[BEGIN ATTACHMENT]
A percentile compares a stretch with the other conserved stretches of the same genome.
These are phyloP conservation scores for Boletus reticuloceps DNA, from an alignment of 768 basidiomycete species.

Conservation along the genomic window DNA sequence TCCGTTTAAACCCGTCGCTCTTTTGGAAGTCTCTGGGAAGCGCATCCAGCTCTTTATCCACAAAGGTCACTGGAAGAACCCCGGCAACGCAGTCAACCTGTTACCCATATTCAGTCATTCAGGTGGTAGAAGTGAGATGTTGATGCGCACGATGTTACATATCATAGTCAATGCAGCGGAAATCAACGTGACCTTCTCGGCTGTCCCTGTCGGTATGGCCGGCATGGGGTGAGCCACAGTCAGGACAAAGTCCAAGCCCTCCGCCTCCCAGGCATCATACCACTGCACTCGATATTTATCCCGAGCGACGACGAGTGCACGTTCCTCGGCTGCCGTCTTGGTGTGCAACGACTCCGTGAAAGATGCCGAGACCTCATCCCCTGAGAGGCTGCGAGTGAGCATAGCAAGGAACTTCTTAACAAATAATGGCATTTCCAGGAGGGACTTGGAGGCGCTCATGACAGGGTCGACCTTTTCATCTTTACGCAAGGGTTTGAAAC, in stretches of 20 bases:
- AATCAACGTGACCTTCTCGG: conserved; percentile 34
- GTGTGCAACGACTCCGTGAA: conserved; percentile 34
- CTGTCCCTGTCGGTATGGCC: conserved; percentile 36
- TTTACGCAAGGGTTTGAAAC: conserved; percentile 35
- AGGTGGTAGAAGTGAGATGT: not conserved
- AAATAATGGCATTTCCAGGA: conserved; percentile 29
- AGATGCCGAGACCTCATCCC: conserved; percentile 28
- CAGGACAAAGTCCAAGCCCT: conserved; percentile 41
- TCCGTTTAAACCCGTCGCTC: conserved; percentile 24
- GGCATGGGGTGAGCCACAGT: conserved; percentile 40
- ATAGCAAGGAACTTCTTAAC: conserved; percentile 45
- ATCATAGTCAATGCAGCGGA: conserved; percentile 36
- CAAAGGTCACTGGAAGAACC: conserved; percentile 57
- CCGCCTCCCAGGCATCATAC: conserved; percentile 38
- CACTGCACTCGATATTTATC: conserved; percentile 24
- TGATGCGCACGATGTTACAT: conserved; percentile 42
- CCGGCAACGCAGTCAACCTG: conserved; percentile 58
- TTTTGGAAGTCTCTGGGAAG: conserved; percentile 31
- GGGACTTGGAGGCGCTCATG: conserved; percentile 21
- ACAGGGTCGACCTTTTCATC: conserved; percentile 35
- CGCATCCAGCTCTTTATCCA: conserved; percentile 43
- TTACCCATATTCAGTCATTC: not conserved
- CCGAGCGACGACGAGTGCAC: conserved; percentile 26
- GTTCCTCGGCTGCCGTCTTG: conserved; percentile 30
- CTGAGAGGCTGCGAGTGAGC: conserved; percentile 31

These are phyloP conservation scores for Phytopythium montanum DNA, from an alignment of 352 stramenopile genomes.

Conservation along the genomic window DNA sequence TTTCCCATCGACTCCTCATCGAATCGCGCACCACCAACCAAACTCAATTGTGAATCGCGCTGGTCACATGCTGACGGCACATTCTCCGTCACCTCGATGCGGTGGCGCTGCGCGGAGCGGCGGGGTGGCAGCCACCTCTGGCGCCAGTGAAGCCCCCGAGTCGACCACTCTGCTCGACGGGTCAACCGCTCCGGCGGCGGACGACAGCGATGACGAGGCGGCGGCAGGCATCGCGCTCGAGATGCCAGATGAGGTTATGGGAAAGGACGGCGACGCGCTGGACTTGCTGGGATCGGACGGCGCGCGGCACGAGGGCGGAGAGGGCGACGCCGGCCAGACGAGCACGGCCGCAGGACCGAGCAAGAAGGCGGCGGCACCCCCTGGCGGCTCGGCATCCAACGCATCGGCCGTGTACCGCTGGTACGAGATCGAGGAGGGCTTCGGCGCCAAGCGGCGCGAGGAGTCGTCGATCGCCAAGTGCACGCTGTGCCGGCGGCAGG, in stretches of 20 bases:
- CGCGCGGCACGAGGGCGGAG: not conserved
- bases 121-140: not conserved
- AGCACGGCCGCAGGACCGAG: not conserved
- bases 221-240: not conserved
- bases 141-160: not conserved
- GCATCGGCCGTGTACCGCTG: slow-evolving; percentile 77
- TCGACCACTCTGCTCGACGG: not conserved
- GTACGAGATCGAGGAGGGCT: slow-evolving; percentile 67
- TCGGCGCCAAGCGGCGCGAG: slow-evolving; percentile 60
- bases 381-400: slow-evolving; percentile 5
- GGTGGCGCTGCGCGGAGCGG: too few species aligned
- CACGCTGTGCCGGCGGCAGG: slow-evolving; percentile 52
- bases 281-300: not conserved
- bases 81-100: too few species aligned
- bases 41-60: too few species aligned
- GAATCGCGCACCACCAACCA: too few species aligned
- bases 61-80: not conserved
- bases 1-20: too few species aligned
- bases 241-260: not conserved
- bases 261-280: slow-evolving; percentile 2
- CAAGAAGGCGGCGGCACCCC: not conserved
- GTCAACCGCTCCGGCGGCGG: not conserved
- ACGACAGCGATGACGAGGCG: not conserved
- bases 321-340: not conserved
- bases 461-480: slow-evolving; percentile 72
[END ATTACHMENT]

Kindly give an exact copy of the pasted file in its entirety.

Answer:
A percentile compares a stretch with the other conserved stretches of the same genome.
These are phyloP conservation scores for Boletus reticuloceps DNA, from an alignment of 768 basidiomycete species.

Conservation along the genomic window DNA sequence TCCGTTTAAACCCGTCGCTCTTTTGGAAGTCTCTGGGAAGCGCATCCAGCTCTTTATCCACAAAGGTCACTGGAAGAACCCCGGCAACGCAGTCAACCTGTTACCCATATTCAGTCATTCAGGTGGTAGAAGTGAGATGTTGATGCGCACGATGTTACATATCATAGTCAATGCAGCGGAAATCAACGTGACCTTCTCGGCTGTCCCTGTCGGTATGGCCGGCATGGGGTGAGCCACAGTCAGGACAAAGTCCAAGCCCTCCGCCTCCCAGGCATCATACCACTGCACTCGATATTTATCCCGAGCGACGACGAGTGCACGTTCCTCGGCTGCCGTCTTGGTGTGCAACGACTCCGTGAAAGATGCCGAGACCTCATCCCCTGAGAGGCTGCGAGTGAGCATAGCAAGGAACTTCTTAACAAATAATGGCATTTCCAGGAGGGACTTGGAGGCGCTCATGACAGGGTCGACCTTTTCATCTTTACGCAAGGGTTTGAAAC, in stretches of 20 bases:
- AATCAACGTGACCTTCTCGG: conserved; percentile 34
- GTGTGCAACGACTCCGTGAA: conserved; percentile 34
- CTGTCCCTGTCGGTATGGCC: conserved; percentile 36
- TTTACGCAAGGGTTTGAAAC: conserved; percentile 35
- AGGTGGTAGAAGTGAGATGT: not conserved
- AAATAATGGCATTTCCAGGA: conserved; percentile 29
- AGATGCCGAGACCTCATCCC: conserved; percentile 28
- CAGGACAAAGTCCAAGCCCT: conserved; percentile 41
- TCCGTTTAAACCCGTCGCTC: conserved; percentile 24
- GGCATGGGGTGAGCCACAGT: conserved; percentile 40
- ATAGCAAGGAACTTCTTAAC: conserved; percentile 45
- ATCATAGTCAATGCAGCGGA: conserved; percentile 36
- CAAAGGTCACTGGAAGAACC: conserved; percentile 57
- CCGCCTCCCAGGCATCATAC: conserved; percentile 38
- CACTGCACTCGATATTTATC: conserved; percentile 24
- TGATGCGCACGATGTTACAT: conserved; percentile 42
- CCGGCAACGCAGTCAACCTG: conserved; percentile 58
- TTTTGGAAGTCTCTGGGAAG: conserved; percentile 31
- GGGACTTGGAGGCGCTCATG: conserved; percentile 21
- ACAGGGTCGACCTTTTCATC: conserved; percentile 35
- CGCATCCAGCTCTTTATCCA: conserved; percentile 43
- TTACCCATATTCAGTCATTC: not conserved
- CCGAGCGACGACGAGTGCAC: conserved; percentile 26
- GTTCCTCGGCTGCCGTCTTG: conserved; percentile 30
- CTGAGAGGCTGCGAGTGAGC: conserved; percentile 31

These are phyloP conservation scores for Phytopythium montanum DNA, from an alignment of 352 stramenopile genomes.

Conservation along the genomic window DNA sequence TTTCCCATCGACTCCTCATCGAATCGCGCACCACCAACCAAACTCAATTGTGAATCGCGCTGGTCACATGCTGACGGCACATTCTCCGTCACCTCGATGCGGTGGCGCTGCGCGGAGCGGCGGGGTGGCAGCCACCTCTGGCGCCAGTGAAGCCCCCGAGTCGACCACTCTGCTCGACGGGTCAACCGCTCCGGCGGCGGACGACAGCGATGACGAGGCGGCGGCAGGCATCGCGCTCGAGATGCCAGATGAGGTTATGGGAAAGGACGGCGACGCGCTGGACTTGCTGGGATCGGACGGCGCGCGGCACGAGGGCGGAGAGGGCGACGCCGGCCAGACGAGCACGGCCGCAGGACCGAGCAAGAAGGCGGCGGCACCCCCTGGCGGCTCGGCATCCAACGCATCGGCCGTGTACCGCTGGTACGAGATCGAGGAGGGCTTCGGCGCCAAGCGGCGCGAGGAGTCGTCGATCGCCAAGTGCACGCTGTGCCGGCGGCAGG, in stretches of 20 bases:
- CGCGCGGCACGAGGGCGGAG: not conserved
- bases 121-140: not conserved
- AGCACGGCCGCAGGACCGAG: not conserved
- bases 221-240: not conserved
- bases 141-160: not conserved
- GCATCGGCCGTGTACCGCTG: slow-evolving; percentile 77
- TCGACCACTCTGCTCGACGG: not conserved
- GTACGAGATCGAGGAGGGCT: slow-evolving; percentile 67
- TCGGCGCCAAGCGGCGCGAG: slow-evolving; percentile 60
- bases 381-400: slow-evolving; percentile 5
- GGTGGCGCTGCGCGGAGCGG: too few species aligned
- CACGCTGTGCCGGCGGCAGG: slow-evolving; percentile 52
- bases 281-300: not conserved
- bases 81-100: too few species aligned
- bases 41-60: too few species aligned
- GAATCGCGCACCACCAACCA: too few species aligned
- bases 61-80: not conserved
- bases 1-20: too few species aligned
- bases 241-260: not conserved
- bases 261-280: slow-evolving; percentile 2
- CAAGAAGGCGGCGGCACCCC: not conserved
- GTCAACCGCTCCGGCGGCGG: not conserved
- ACGACAGCGATGACGAGGCG: not conserved
- bases 321-340: not conserved
- bases 461-480: slow-evolving; percentile 72